A few posts ago, I dug deep into the complicated world of protein, helping you better understand why protein is important for weight loss and metabolism. Hopefully I had you reaching for a high protein snack afterwards. Today I wanted to tackle the more tangible questions of how much protein you actually need and share some of my all time favourite protein sources and yummy recipes!
How Much Protein Do I Need?
This is of course a very personal question, based on your size, goals, activity levels (ie. weight trainers will obviously need more), age, sex and health status. But based on the latest science, many experts today recommend adults get about 0.75 -1 g of protein / lb of body weight or 1.2-2.2 g of protein / kg of body weight. According to this equation, I need somewhere between 67- 123 grams, depending on my activity level and goals. For those who are engaging in physical activity daily, and looking to lose fat and build lean muscle, I generally recommend a simple rule of thumb of imagining your goal weight in lbs and just aiming to get 75-100% of that number in grams of protein. So if I want to stay around 125 lb, then I’ll aim for between 93-125 grams of protein each day.
But numbers definitely do not tell the whole story. How much protein is almost irrelevant if we don’t talk about when to eat it, and I always recommend evenly distributing your protein throughout the day at every meal. I see so many people eating fruit and toast for breakfast, a cheese sandwich for lunch, and a massive 16 oz steak at dinner to meet their protein needs. But that’s not how it works. Research shows that eating protein at each meal is important for stimulating muscle growth, preventing muscle loss during activity and kick starting your metabolism in the morning. In fact, a study in the Journal of Nutrition found that muscle synthesis was 25% higher when protein was evenly distributed across meals rather than loading it up during any one meal. While needs are again dependant on activity, age, sex and other factors, a good rule of thumb is to aim for about 25-30 grams of protein per meal. If you eat a lot more in one sitting, your body likely won’t be able to utilize it efficiently (and it may be stored as fat). Alternatively, if you eat much less than that, and you may be making yourself susceptible to muscle breakdown. Neither scenario is ideal.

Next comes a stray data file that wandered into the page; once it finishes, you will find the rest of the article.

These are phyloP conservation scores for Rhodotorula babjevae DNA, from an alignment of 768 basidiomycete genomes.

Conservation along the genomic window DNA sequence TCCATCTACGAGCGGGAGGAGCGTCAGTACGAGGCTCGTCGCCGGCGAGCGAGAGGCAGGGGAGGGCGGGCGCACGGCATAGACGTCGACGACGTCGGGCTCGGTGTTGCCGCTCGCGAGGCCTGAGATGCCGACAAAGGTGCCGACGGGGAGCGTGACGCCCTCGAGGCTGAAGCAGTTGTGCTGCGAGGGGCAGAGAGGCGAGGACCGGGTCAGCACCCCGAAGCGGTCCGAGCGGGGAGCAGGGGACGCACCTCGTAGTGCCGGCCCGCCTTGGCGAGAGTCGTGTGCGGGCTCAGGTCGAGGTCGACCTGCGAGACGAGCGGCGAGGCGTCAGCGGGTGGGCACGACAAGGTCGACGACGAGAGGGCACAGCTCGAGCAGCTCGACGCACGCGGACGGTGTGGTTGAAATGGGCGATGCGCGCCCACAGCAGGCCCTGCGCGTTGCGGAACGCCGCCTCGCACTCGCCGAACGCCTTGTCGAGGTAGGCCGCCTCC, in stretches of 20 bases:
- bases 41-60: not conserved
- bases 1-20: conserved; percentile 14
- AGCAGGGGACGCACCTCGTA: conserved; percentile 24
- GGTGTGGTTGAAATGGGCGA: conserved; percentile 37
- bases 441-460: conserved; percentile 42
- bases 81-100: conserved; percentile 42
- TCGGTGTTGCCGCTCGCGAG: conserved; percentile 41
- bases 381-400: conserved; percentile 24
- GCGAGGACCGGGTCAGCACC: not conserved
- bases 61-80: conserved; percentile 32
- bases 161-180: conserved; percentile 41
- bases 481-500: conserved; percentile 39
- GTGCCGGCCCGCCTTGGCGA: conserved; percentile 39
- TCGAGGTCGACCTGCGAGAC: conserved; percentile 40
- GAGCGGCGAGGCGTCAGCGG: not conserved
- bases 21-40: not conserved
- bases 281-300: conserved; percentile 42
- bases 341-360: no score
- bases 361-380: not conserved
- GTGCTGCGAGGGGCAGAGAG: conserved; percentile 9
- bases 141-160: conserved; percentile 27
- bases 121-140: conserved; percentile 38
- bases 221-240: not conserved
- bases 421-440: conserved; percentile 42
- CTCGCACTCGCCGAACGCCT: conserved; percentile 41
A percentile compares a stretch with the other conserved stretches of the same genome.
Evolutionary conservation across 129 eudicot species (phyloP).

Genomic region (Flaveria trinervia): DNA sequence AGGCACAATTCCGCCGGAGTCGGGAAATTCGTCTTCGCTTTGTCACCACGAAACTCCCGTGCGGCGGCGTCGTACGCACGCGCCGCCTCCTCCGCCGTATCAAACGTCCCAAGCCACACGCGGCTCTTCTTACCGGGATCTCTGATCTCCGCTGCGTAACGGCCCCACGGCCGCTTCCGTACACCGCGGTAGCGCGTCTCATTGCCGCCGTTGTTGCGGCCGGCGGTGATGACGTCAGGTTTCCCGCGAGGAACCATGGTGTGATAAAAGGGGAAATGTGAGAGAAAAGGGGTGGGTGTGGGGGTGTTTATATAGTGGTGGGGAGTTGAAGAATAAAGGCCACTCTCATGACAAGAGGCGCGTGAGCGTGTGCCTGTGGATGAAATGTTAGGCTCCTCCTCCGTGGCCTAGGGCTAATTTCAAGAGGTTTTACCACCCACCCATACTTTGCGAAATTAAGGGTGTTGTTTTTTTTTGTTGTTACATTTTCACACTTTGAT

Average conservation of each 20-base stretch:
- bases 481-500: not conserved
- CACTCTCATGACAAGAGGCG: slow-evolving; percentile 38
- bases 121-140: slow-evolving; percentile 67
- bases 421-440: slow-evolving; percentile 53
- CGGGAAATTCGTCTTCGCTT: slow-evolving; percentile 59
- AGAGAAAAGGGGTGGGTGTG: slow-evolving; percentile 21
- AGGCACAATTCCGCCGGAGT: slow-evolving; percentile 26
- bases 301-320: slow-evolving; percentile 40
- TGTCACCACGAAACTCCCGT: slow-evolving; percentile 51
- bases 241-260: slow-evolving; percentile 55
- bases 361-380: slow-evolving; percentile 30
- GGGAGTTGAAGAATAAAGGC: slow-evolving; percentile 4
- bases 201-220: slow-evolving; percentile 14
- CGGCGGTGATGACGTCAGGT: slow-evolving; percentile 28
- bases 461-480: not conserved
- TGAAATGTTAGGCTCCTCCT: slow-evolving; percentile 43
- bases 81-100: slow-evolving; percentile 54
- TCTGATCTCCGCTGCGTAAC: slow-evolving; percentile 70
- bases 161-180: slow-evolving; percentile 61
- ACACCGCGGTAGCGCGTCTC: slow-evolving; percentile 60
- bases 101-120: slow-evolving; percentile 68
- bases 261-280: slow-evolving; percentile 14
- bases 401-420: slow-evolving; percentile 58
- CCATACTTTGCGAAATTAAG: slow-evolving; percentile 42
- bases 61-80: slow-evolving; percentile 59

Here’s a great video clip from Dr. Stuart Phillips on protein needs in the 50+ population.
Obviously how much protein you need should be specifically tailored to meet your unique needs, so always speak with a Registered Dietitian to determine your goal.
The Best Protein Sources
Now that we have a ballpark for how much protein we need, lets talk about where it’s coming from. Not all sources of protein are created equal. And I don’t just mean that filet mignon is better than stewing meat. That’s a given. I’m talking about quality. Without getting too technical here, the best protein sources are those that contain all of the essential amino acids your body needs. These “high quality protein” sources are generally regarded as animal proteins like meat, fish, poultry, dairy, and eggs. Hemp and soy are also now considered good to go for adults (but not so much for young ones). Incomplete protein sources are foods that are missing one or more of those essential amino acids – generally, they’re vegetarian foods like legumes, grains, nuts and seeds. Back when I was in school, we thought that vegetarians looking to get high quality protein would have to eat vegetarian protein sources in specific combinations at the same meal so that the amino acid profiles overlapped and the missing amino acids were accounted for. It seemed like a heck of a lot of planning. Thankfully, we now know that our bodies are not that picky and as long as you’re getting a nice variety of proteins throughout the day, you’re definitely good to go.
With that out of the way, my go-to protein sources are generally lean or higher in heart-healthy fats to give me by biggest satiating bang for my caloric buck! While the options are endless, here are my top ten picks!
1)Skinless Boneless Chicken Breast
6)Grass Fed Beef Tenderloin
8)Plain Fat Free Greek Yogurt
Need some protein rich inspiration? Check out some of my favourite protein rich recipes:
What are your favourite recipes to help you meet your protein goals? Leave me a message below with some of your favourite snacks and meal ideas!
Disclaimer: This post was developed in paid partnership with Maple Leaf Foods, however, as always, all opinions are genuine.
Abbey Sharp is a Registered Dietitian, an avid food writer and blogger, a cookbook author and the founder of Abbey’s Kitchen Inc.